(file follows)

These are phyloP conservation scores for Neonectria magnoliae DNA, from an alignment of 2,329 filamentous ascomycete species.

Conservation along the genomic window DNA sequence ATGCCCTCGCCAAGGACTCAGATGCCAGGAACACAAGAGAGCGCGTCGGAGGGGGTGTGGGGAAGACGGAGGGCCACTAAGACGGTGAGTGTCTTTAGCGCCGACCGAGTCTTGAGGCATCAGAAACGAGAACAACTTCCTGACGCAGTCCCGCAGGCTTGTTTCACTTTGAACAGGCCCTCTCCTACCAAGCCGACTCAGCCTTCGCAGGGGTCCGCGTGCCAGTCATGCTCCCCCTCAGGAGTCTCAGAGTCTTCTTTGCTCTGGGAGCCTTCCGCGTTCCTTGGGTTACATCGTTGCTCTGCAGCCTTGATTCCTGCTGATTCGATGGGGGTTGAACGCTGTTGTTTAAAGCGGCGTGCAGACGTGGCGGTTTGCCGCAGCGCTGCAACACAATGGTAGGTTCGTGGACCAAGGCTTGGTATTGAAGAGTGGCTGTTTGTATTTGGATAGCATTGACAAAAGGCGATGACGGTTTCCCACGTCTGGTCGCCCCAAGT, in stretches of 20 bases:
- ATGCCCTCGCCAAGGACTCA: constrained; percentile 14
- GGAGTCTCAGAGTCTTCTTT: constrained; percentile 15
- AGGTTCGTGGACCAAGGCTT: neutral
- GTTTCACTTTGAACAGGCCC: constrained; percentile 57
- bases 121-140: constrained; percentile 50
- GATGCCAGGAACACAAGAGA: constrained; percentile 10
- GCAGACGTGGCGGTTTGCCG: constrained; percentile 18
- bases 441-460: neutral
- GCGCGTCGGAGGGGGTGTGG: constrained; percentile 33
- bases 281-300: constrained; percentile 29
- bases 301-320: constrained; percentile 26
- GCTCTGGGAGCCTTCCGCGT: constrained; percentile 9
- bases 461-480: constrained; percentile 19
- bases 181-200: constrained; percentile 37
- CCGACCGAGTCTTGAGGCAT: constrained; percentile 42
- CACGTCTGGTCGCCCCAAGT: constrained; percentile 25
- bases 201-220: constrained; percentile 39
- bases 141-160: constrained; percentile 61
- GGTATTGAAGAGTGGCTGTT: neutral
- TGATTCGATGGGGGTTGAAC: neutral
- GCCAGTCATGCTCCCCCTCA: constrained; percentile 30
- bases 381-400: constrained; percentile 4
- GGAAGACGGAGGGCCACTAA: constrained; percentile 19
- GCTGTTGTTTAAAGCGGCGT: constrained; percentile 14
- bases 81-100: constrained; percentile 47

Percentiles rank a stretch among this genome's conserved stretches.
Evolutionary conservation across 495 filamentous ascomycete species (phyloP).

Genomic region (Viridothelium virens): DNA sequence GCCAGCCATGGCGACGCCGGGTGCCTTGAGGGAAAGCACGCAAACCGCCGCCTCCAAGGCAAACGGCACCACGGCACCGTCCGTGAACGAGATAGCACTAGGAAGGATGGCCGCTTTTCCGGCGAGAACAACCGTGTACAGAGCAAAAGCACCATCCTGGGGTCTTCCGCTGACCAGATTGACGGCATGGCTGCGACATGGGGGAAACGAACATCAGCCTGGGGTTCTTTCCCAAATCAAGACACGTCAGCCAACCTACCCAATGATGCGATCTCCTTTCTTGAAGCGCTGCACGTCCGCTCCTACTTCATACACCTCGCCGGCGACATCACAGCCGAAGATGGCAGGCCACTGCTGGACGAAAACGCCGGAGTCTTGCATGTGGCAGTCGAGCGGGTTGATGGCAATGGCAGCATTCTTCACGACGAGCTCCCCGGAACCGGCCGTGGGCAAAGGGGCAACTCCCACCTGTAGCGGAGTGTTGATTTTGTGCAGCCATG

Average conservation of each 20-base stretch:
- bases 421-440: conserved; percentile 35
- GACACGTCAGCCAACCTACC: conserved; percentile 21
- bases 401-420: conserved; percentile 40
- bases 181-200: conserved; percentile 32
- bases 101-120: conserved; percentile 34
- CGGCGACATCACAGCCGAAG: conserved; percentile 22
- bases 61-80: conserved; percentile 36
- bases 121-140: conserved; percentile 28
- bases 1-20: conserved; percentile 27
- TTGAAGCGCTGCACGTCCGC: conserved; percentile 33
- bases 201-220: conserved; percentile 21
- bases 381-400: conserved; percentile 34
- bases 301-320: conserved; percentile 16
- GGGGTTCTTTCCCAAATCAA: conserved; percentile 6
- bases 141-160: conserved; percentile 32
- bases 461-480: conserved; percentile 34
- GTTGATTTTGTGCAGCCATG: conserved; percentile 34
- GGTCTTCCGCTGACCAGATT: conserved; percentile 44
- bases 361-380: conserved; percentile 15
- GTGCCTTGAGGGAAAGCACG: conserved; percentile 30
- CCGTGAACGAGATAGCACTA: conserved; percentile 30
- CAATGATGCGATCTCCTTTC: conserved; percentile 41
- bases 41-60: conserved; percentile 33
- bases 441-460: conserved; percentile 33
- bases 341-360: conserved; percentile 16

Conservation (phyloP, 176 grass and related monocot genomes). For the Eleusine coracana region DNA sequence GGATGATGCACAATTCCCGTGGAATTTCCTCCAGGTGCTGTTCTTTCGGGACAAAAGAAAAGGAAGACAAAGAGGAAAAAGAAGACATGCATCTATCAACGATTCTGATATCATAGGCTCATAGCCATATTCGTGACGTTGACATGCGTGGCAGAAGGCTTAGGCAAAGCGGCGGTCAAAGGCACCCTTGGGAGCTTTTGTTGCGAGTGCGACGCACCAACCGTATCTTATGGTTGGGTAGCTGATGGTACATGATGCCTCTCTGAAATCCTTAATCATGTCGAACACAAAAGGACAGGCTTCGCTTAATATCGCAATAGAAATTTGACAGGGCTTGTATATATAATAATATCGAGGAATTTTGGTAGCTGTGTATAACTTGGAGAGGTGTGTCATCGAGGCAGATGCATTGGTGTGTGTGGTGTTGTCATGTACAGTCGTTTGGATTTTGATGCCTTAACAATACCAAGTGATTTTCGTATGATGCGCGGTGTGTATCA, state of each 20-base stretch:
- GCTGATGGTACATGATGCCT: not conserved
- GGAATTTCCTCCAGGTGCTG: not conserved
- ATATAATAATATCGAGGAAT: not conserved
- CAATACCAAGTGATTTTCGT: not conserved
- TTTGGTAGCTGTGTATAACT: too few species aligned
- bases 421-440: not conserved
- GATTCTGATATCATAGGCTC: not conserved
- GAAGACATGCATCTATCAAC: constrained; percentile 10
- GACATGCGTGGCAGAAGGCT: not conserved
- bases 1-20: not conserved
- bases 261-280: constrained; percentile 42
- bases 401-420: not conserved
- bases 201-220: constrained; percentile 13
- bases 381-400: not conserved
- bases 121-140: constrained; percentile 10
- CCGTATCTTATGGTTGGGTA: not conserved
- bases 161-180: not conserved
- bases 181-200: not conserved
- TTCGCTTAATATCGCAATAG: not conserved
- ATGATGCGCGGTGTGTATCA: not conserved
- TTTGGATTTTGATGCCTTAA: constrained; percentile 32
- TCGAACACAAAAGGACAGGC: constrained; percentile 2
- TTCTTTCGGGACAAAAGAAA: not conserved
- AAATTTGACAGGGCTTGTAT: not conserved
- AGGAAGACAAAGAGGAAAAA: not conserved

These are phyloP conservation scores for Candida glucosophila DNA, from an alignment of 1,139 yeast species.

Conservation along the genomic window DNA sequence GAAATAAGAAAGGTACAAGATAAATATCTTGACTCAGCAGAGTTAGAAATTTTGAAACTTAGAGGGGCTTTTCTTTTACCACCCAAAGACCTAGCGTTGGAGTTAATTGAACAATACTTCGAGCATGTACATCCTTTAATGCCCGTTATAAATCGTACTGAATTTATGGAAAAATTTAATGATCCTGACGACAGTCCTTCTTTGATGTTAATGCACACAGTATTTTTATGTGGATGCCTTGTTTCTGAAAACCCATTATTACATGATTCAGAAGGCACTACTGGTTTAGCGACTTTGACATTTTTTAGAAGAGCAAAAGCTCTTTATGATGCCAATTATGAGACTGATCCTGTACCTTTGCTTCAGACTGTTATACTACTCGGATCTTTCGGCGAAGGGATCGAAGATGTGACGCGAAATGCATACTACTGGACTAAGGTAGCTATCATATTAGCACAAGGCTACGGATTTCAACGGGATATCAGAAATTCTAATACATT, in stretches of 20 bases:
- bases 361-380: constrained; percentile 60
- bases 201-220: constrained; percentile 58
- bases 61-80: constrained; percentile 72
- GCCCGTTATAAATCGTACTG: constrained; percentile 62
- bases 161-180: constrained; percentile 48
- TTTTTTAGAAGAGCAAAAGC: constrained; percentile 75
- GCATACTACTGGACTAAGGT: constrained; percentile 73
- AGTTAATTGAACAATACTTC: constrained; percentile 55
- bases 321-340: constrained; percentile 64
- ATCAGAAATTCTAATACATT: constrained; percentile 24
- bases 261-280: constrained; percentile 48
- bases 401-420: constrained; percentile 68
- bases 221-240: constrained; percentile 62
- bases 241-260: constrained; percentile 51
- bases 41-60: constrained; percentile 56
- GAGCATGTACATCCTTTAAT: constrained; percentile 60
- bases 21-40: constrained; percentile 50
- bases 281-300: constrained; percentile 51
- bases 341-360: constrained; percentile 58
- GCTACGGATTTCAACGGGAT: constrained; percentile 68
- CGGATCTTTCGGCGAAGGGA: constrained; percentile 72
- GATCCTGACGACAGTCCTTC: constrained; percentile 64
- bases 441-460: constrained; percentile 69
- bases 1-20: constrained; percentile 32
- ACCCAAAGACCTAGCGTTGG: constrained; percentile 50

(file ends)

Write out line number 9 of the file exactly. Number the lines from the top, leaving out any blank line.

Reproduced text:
- GCAGACGTGGCGGTTTGCCG: constrained; percentile 18